But really I just thought Derek was a wonderful writer. It’s as simple as that. I like the way he could tell stories through himself and, particularly going to the Bahamas in early ‘65 to interview them on the set of Help!, not long after he’d been working for them, at the height of Beatlemania, and how they had a hard time reconciling his presence there. The way he wrote about that, I think, was just wonderful.

Rock Cellar: It’s a most engaging, present, unique voice, and it makes you love him instantly. It’s a self-deprecating tone, and he’s not afraid to tell the tales, yet he does it with love. Talk to me a little bit about Derek’s writing style, because it is very unusual for people who are only familiar with sort of straightforward reportage.

Jon Savage: I think what’s amazing about his style is that he’s always aware that he’s in their circle. He never tried to be above the action, or beside the action, looking down or looking up. He’s in there and he made great value of that. He was the only person who was involved in the action to write about The Beatles.

He was their press officer, after being Brian Epstein’s personal assistant, and he went on world tour with them during peak Beatlemania. He was right there on tour with them through Holland and Australia and then America, which of course anyone can tell you was complete madness. But even in the middle of this he was still able to keep enough distance to be able to report on it and give a sense of its significance while it was happening, but also from the inside.

So this actually makes him unique in all The Beatles’ writers. And so his testimony, which is beautifully and carefully expressed, because he was a newspaperman, and so he was used to writing short sentences, is a much better than Philip Norman’s, who tends to repeat various things, or Tony Barrett, or really a lot of people who have written about The Beatles. And besides, he was writing about The Beatles as it happened.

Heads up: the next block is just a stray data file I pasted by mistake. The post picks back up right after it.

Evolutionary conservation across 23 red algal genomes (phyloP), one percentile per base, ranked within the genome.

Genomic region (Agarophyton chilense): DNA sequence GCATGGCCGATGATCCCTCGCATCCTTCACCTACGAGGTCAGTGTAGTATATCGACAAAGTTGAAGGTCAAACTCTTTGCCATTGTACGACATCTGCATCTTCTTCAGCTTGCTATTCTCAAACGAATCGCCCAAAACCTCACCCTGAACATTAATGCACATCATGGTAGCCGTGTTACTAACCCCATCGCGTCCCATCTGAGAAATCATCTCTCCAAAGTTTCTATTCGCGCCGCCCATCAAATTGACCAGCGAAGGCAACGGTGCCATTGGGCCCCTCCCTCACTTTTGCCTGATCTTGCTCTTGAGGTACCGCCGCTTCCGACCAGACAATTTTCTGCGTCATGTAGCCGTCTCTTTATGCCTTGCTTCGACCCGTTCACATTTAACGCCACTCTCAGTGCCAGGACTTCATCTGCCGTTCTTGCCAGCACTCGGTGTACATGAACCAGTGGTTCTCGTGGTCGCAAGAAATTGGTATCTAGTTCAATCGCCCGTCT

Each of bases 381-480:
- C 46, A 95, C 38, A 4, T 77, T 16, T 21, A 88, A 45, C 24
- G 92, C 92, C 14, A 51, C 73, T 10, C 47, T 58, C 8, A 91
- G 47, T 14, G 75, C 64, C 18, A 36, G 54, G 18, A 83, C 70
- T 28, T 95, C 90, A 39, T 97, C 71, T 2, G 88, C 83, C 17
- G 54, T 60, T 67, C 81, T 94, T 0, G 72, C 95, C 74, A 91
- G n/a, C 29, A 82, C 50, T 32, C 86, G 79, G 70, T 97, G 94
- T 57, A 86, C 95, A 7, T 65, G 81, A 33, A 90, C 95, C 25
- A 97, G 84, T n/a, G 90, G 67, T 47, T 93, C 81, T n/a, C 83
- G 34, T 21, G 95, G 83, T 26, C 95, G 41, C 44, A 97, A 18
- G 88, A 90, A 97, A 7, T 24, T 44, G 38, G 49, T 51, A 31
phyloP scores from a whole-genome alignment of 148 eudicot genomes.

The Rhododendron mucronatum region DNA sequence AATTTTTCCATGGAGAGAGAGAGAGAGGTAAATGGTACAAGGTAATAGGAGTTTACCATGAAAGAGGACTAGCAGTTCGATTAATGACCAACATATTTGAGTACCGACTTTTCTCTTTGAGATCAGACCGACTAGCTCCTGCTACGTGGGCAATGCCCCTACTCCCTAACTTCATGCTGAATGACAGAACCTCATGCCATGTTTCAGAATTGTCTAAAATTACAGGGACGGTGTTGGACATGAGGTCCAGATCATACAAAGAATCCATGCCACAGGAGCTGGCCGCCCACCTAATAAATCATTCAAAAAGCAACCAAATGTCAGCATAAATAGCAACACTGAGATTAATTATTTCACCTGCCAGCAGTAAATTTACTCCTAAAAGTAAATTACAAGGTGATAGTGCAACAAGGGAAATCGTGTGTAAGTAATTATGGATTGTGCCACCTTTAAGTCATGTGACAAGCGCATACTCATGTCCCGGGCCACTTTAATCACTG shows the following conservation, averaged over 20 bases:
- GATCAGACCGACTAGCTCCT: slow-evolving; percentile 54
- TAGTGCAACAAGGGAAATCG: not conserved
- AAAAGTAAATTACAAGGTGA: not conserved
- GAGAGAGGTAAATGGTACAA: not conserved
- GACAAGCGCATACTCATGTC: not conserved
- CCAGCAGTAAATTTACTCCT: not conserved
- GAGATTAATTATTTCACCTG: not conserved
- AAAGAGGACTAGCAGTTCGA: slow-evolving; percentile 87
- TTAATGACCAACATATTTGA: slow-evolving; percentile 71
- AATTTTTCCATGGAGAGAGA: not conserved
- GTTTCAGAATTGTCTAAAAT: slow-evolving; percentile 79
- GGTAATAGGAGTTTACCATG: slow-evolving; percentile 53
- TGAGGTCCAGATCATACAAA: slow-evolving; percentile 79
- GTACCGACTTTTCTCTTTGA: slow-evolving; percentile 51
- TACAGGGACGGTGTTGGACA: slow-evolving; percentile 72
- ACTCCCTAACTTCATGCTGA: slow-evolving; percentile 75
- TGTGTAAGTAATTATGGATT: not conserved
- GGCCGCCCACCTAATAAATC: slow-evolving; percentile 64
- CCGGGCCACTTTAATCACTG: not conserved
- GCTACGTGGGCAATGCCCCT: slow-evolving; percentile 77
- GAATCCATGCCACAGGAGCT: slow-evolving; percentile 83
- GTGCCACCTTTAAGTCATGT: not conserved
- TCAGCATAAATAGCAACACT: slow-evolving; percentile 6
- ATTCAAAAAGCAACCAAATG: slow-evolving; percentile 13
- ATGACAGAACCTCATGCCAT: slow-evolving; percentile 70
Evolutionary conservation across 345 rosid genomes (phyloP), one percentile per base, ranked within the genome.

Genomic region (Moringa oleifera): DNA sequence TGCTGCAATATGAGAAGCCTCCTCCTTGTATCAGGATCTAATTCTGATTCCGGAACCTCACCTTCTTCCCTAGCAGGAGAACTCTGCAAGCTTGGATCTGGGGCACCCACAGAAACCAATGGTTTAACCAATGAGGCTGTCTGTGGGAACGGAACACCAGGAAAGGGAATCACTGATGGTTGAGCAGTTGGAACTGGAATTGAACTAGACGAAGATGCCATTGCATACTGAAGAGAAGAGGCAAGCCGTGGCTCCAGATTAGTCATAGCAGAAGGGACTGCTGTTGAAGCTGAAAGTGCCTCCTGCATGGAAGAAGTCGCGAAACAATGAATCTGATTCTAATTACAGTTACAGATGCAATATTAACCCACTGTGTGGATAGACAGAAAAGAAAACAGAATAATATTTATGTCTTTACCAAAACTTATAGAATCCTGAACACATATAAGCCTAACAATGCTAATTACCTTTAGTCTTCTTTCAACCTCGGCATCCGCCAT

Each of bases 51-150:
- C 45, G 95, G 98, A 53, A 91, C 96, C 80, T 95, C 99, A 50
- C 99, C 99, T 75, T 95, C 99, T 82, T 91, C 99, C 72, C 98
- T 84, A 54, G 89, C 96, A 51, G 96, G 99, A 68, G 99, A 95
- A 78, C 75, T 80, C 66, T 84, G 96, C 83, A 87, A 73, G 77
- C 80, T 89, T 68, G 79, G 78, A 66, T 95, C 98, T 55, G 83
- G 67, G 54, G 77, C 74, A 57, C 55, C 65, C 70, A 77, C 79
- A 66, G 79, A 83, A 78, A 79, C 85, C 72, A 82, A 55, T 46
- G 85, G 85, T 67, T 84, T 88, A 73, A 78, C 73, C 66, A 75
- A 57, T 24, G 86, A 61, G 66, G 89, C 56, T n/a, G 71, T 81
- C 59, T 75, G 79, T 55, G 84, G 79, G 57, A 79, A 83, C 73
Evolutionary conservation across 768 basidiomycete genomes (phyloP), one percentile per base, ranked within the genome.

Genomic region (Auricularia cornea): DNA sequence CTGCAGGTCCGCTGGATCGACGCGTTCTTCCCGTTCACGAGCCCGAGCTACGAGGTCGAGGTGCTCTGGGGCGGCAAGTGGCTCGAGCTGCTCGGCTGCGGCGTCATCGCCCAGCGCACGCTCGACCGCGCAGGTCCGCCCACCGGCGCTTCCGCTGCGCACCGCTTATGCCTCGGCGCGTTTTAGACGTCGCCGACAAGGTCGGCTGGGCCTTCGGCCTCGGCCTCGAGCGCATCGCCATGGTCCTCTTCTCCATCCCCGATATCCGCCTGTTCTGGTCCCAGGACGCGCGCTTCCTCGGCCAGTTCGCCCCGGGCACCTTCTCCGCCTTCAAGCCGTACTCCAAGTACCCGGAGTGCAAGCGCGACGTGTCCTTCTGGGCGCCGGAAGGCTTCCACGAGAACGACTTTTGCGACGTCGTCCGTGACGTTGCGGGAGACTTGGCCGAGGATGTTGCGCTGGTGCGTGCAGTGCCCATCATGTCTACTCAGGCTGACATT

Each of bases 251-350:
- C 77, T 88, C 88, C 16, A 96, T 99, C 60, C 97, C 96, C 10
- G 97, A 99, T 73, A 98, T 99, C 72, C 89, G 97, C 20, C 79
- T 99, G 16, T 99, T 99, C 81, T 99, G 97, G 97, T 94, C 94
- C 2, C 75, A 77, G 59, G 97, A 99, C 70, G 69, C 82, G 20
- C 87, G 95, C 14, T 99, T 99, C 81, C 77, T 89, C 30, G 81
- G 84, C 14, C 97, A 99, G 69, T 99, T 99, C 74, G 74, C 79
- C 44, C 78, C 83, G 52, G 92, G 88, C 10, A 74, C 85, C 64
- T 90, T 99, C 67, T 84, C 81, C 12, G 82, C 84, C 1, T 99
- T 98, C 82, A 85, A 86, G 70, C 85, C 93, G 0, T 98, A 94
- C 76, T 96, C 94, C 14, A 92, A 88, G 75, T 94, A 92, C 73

But more than anything, he is unique in that aspect, and also because, apart from Neil Aspinall and George Martin and Brian Epstein, Derek Taylor was at the center of the story.

Rock Cellar: But he had a blow-up with Brian at the end of the 1964 world tour, and he reinvented himself in the Los Angeles as a PR man to the stars – even though he wore many hats; he wasn’t just doing PR, he was writing articles about his bands, and shepherding their careers in many ways – but what happened with Brian, and how did he end up in LA?

Jon Savage: Well, they were all on pills, weren’t they? And it had been a ridiculously stressful tour. Brian was on pills, Derek was on pills, and they don’t make you behave in a very stable manor. And they had a furious row about who was going in a limousine – which just shows you how serious it was — and they made up the next morning, but Derek had just had enough. He had a family – a wife and two or three children by then — and I think that was the key point.

Brian didn’t have a wife and family, so he just worked and worked. But I think Derek just found it all too much, really, in the short-term. And so he went to New York and eventually parlayed his Beatle connection – which was significant, because they were the biggest things in the world then – into being a freelance everything. And he takes on Paul Revere and the Beach Boys and, of course, The Byrds, whom he really loved. He took them on without a fee. He probably saw a small percentage of their takings, so he actually did very well, because they became the number one act after The Beatles.

And because of Derek’s connection with The Beatles, they got to meet The Beatles and got The Beatles’ seal of approval, and you can’t really beat that in 1965.

Rock Cellar: He famously ends up back at in the U.K. at one of Brian’s parties, where they all do acid. And Derek trips with John and it changes his life, again. It was certainly in many ways the beginning of him coming back into the fold. What was going on with him and why do you think he ended up back with The Beatles and at Apple?